cascadia solstice rainbow pride

by Mel Sweet

“If you identify with the landscape…if you’re eating from the landscape and it’s making your body, you can see the landscape as an extension of your own body. You recognize that you are made up of this space and that’s why you don’t want to destroy this place.”

– Urban Scout

One thing I learned early on in living as a Cascadian is that it is imperative to begin harvesting local and wild foods. There are many lessons in eating foods that grow where we reside. As the winter winds transform to spring life blossoms far and wide. The morel
mushroom grows in forests across Cascadia and the dry side is no exception. When the thunder heads begin to roll over my home in the upper Deschutes watershed I know it is time to start scouting.

Morels are an extremely mysterious mushroom. They grow where they want and when they want and delightfully have yet to be replicated commercially. While fire zones tend to be a good indicator, no set of standards guarantee success. One must learn the land around them and begin to train the eyes. They have many preferences but there are always exceptions.

In the upper Deschutes watershed it takes just the right ingredients and a little bit of luck. In this area they grow best in zones where pine meets fi r, however ground cover, setting, moisture and temperature all play in. One must become intimate with the surroundings and patterns to consistently locate them.

In many undisclosed locations across Central Oregon we head out annually for days of foraging and fun. Once one has been found for the season the adventures begin. Patience is probably the most important ingredient when morel seeking. Walking slow and softly with eyes continuously scanning the surface for any emerging rises or bumps in debris. Upon finding one, step even softer, for chances are there are many around you at that point. They tend to bloom in patches and an untrained eye often walks right past a plethora.

The morel mushroom is one of the most sought out fungi out there and morel pickers come from as far as Asia for the annual harvest
across Central Oregon. The business is serious and numerous confrontations have arisen over “territory” by commercial pickers. The morel fetches top dollar on the specialty market and many pickers pillage over the land with little regard for the life they leave behind.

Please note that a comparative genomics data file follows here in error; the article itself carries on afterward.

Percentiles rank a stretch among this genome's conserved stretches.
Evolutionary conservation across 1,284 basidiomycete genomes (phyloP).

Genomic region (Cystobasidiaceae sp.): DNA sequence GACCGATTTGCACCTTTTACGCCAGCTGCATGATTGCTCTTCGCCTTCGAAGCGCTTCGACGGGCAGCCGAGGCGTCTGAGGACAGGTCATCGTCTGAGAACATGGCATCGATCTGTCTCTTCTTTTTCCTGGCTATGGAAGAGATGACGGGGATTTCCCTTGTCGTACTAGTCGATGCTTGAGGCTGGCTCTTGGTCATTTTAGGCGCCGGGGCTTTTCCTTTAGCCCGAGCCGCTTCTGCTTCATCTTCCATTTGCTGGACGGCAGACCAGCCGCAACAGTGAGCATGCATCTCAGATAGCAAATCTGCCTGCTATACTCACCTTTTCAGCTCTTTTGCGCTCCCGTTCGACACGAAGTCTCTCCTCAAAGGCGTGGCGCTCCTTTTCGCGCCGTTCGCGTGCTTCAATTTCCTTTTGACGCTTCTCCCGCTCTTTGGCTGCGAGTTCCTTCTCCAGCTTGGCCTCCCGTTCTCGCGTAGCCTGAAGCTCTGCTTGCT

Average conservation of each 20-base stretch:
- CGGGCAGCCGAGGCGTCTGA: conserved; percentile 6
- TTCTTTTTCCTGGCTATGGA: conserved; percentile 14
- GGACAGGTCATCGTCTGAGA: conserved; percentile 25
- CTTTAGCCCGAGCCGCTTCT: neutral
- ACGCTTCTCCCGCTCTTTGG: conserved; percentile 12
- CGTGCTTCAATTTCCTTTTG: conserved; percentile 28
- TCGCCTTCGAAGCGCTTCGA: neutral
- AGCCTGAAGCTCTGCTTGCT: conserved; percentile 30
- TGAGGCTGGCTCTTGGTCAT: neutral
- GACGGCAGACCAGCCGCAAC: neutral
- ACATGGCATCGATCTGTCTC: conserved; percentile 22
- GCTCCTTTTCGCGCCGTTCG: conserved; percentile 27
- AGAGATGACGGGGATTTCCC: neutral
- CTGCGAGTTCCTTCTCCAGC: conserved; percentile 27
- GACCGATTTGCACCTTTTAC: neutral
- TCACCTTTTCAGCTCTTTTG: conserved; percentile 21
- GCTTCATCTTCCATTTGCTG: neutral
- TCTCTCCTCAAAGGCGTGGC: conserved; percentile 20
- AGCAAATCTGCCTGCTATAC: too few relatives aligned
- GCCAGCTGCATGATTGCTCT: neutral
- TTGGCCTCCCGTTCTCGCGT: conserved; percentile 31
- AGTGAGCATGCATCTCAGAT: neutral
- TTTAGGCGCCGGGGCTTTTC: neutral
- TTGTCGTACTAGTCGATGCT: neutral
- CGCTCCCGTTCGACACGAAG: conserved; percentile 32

They disturb all the grounds by raking away debris so that they may fi nd them faster and with ease. This not only takes every last morel out of the  ground through uncovering, it prohibits any others from coming up afterwards. Please only purchase from a trusted local source if you must buy them, so that you know that they were harvested in a sustainable manner.

Morels are bountiful, beautiful and their taste simply must be experienced. One can taste the earth dance across the palate and it is undeniably my favorite mushroom wild or domestic. If you are unable to get out and forage I would highly recommend purchasing
them from a trusted local source. While it is not nearly as satisfying as harvesting yourself, it is rewarding to know you are eating a wild local food nonetheless. Do make sure to rinse them and cook them well. A simple stir-fry with spring greens or a burger topped with a morel and garlic cream sauce is a good place to start.

Whatever your preference, savor the experience and let the life live through you.

The signifi cance of eating from the landscape cannot be underestimated. This place, Cascadia, is a life source of abundance. It is the corporate pillaging of this place that creates any scarcity. The sooner we recognize that, the sooner we will confront that, the sooner Cascadia can begin to heal. We need to not only identify with this land from an environmental perspective, we need to start connecting to it with a deeper vibration as stewards of this place. Each of us ultimately is an extension of the land where we reside and re-inhabiting the land should become a priority for all Cascadians.